As for pension reforms, firefighter wages and benefits, Conniry noted, “According to the Lakeside Firefighters, they have accepted a wage and benefit freeze and agreed to reduce retirement benefits helping the district save $150,000 in the current fiscal year (2009-10). These are issues that I am sure will be discussed again with the firefighters, their association and the board members.”

She declined to state her views on Sunrise Powerlink. As for the firing of Chief Baker, she noted that board policy makes clear that “hiring/firing of the Chief Executive Office (Fire Chief)” is one of the board’s primary responsibilities and that the Chief is to be evaluated by the Board at least annually. “This seems appropriate,” said Conniry, who is endorsed by the Lakeside Firefighters Association.

She looks forward to becoming educated on how the County’s consolidation plans will impact Lakeside and the Lakeside Fire Protection District.  


Conniry is endorsed by the San Diego-Imperial Counties Labor Council.

If elected, she pledged, “We will all work together for the benefit of the community.”

To learn more about Susan Conniry’s candidacy, visit her website at www.vote-for-my-mom.com.


A U.S. Navy veteran who served in two wars and recently returned from Afghanistan, Lorenz calls himself a “true blue veteran.” He added, “My time serving in the military has given me a better understanding for my country and what the Constitution stands for…I have served my country and now my purpose is to run for the Lakeside Fire Protection board to serve the community.”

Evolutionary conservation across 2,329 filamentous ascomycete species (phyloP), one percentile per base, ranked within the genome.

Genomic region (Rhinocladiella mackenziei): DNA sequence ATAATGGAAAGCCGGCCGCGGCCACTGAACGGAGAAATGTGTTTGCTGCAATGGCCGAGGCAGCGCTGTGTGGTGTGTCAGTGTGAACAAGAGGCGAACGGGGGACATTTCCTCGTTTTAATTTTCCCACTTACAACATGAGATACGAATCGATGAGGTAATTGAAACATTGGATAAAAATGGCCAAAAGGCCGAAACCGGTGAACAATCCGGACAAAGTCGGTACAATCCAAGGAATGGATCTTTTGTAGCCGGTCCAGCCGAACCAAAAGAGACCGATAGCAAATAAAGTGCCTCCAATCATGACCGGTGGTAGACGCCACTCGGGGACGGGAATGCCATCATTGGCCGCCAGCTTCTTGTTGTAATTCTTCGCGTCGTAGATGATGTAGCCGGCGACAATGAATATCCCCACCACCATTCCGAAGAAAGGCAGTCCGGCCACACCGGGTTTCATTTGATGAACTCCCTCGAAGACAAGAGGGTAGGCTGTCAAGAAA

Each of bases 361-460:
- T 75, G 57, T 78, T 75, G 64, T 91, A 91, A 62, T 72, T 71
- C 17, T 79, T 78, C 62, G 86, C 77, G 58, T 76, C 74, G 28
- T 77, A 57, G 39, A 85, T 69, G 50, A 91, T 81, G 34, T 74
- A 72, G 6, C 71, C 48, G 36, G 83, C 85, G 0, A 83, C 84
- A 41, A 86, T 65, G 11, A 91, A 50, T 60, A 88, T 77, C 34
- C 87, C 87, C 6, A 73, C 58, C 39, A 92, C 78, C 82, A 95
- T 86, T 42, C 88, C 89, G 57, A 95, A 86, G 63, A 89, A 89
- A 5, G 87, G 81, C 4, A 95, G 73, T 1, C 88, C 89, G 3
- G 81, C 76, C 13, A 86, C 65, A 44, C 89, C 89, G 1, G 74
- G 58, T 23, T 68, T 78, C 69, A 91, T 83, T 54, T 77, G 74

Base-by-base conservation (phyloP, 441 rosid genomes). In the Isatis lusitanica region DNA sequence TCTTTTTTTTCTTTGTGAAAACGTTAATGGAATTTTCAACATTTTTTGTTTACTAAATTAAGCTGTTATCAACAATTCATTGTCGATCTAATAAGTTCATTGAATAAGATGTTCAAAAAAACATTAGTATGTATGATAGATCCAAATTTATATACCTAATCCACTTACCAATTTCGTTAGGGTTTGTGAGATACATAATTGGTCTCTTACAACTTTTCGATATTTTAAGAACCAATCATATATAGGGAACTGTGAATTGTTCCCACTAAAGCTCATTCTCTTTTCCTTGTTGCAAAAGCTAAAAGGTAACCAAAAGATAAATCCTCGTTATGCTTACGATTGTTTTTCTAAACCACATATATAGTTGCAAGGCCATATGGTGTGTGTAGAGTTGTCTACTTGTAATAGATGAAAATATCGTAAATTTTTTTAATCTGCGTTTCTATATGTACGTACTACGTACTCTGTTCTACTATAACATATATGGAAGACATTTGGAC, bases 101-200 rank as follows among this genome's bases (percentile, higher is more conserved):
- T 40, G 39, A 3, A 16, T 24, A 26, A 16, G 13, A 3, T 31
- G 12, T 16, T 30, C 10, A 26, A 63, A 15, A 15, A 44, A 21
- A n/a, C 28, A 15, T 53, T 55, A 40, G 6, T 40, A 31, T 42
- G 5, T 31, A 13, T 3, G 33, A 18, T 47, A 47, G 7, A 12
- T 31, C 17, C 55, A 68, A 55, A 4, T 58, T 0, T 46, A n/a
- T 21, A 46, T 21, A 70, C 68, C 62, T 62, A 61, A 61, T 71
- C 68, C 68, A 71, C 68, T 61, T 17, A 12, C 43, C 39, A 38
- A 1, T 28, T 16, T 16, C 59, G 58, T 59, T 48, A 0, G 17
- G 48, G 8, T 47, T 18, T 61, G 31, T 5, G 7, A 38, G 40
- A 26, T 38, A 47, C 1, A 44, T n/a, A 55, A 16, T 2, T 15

He pledged to assure that fire protection and emergency medical services remain top priorities that will receive their fair share of limited tax dollars, while doing his best to make sure the district can continue providing high quality services in a cost-efficient and effective manner.

He is running to “lower spending and use of taxes, be a fair and non-biased board member, show I have no hidden agendas, and focus on fair wages and public safety.” He believes the board, along with firefighters and citizens, should “fight to keep local tax dollars in Lakeside and work on legislation to prevent Sacramento from continuing its raids on local government coffers.” He believes it is important to maintain core emergency services while looking for cost-efficient ways to provide support services such as loss prevention, community education and maintenance in ways that will benefit the community and the employees.

He believes fire prevention and protection “are not competing needs, they go hand in hand to make sure we provide for an effective fire service delivery system.”

On pension, wage and benefit issues, he said, “I realize pension reforms, wages and benefits are buzz words in these tough economic times. Do our firefighters make too much? Probably not. I would work with management and firefighters to see what things can be done and together create a plan for the future. My goal in running for the Board is not to penalize our employees, but to work together as a team to guarantee a solid future for the Fire District.”